With Hannah Kemp, University of Nottingham.
All seminars online. Please contact firstname.lastname@example.org for the link. Subject to change.
Part of the Geosciences Seminar Series.
Across the UK, many standing freshwater ecosystems are experiencing increasingly frequent and widespread blooms of “blanket weed” algae. The formation of thick mats at the lake surface causes major ecological damage by harbouring pathogens and decreasing aquatic plant diversity. Blooms also reduce the amenity value of freshwater bodies because they are unsightly, prevent water-based activities and negatively impact conservation work. Currently the extent, cause and consequences of these blooms are largely unknown.
Clumber Lake, a shallow water body within the National Trust property of Clumber Park (Nottinghamshire), receives nutrient-rich waters from the River Poulter and has had nuisance blanket weed blooms over recent decades. Ongoing limnological monitoring and bioassay experiments at this site aim to understand the causes of blanket weed growth and blooms to inform management. A combination of nutrient and bioassay experiments suggests that both phosphorus and nitrogen are rarely limiting to blanket weed growth, but that light availability is more likely to be the trigger for increased growth and subsequent blooms. Future controlled experiments at the mesocosm scale will investigate this hypothesis.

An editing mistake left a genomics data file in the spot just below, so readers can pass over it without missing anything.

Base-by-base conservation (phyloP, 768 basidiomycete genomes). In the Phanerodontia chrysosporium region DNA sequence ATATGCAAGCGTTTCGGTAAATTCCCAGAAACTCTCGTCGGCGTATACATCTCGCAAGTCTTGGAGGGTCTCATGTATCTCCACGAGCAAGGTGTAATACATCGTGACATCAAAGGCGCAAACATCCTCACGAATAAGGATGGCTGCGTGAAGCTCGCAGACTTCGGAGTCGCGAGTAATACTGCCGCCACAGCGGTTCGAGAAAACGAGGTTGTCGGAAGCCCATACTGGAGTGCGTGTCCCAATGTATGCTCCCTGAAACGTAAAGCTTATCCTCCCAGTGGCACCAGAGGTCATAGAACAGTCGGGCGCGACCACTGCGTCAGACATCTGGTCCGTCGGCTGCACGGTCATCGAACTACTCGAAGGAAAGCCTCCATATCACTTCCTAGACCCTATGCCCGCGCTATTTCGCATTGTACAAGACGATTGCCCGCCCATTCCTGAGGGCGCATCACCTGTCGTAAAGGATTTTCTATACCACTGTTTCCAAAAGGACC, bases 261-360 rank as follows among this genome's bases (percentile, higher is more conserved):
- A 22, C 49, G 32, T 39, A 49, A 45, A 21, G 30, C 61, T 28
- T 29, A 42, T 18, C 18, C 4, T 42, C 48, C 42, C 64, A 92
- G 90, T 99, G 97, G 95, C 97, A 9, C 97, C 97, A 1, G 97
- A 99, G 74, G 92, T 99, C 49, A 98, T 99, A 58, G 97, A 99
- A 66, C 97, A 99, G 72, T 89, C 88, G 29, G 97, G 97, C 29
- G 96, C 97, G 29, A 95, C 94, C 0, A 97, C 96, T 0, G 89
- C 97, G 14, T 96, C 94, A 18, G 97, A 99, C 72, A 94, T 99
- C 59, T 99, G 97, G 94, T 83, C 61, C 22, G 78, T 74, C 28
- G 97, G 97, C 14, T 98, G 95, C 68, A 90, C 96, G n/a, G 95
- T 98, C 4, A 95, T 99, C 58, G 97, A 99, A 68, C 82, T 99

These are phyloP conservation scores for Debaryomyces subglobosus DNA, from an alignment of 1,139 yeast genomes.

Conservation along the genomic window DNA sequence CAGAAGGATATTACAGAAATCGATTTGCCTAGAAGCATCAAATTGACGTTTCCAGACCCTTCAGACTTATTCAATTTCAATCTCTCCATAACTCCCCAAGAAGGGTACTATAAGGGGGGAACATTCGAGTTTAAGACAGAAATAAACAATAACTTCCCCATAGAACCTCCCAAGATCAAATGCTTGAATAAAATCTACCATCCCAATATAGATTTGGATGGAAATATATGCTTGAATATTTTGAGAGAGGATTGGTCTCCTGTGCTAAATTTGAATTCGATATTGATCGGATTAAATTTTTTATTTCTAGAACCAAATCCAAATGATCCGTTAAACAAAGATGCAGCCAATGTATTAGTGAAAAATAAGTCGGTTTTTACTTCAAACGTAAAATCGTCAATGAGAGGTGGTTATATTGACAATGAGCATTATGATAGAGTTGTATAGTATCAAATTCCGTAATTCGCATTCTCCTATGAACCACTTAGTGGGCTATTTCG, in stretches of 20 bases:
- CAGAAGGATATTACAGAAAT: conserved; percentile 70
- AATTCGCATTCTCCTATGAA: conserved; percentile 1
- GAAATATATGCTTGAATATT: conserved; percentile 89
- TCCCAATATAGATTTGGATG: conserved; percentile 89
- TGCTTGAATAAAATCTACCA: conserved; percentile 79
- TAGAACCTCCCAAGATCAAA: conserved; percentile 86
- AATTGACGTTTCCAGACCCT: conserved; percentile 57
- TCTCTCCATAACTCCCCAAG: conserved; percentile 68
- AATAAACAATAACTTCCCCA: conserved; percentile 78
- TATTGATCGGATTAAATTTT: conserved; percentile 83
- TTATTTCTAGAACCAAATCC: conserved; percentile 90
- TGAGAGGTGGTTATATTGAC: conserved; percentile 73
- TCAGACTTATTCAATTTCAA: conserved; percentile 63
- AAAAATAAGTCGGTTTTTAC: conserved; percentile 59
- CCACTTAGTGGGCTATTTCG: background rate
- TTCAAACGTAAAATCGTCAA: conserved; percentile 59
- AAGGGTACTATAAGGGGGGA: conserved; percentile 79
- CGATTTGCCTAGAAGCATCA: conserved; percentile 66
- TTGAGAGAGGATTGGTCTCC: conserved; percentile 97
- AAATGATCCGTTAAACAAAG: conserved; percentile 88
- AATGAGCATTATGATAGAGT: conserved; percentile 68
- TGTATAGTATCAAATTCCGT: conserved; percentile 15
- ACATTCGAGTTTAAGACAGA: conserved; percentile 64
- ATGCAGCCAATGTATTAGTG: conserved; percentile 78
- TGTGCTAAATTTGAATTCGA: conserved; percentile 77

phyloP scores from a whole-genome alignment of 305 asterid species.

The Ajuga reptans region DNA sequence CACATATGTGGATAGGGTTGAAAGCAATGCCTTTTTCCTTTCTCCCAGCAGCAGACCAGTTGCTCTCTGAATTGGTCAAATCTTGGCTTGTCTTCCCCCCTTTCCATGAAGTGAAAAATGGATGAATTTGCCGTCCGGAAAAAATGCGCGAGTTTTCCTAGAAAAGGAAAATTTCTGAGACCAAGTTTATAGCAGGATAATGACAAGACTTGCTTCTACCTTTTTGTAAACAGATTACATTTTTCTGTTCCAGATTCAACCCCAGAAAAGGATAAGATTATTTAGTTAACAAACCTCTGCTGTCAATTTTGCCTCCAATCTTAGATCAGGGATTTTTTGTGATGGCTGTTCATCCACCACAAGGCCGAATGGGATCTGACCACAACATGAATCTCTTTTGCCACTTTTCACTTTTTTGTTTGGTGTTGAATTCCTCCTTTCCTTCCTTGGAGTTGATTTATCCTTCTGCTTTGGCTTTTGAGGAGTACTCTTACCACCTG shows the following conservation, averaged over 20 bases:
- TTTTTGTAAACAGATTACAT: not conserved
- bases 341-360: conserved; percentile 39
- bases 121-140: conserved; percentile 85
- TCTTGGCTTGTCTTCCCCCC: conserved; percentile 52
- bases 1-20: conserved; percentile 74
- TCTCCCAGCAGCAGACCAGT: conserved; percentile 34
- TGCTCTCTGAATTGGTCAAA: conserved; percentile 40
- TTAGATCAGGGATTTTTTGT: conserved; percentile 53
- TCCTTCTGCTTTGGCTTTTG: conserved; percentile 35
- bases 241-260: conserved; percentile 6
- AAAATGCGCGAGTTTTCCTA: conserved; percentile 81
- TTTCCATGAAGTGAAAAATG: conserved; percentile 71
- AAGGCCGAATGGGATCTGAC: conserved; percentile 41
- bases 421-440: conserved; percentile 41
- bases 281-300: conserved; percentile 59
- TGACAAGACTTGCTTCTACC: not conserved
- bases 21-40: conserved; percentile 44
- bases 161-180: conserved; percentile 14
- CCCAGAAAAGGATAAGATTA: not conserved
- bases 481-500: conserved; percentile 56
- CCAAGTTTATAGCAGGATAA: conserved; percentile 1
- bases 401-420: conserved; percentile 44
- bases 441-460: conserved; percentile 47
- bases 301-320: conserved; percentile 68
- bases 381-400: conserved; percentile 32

These preliminary results indicate that abundant nutrients deriving from the River Poulter provide the ideal conditions for a high biomass of blanket weed to develop, but that the timing of bloom occurrence is most likely modified by light availability. Therefore, nutrient control is likely to be the baseline requirement for a blanket weed control programme.
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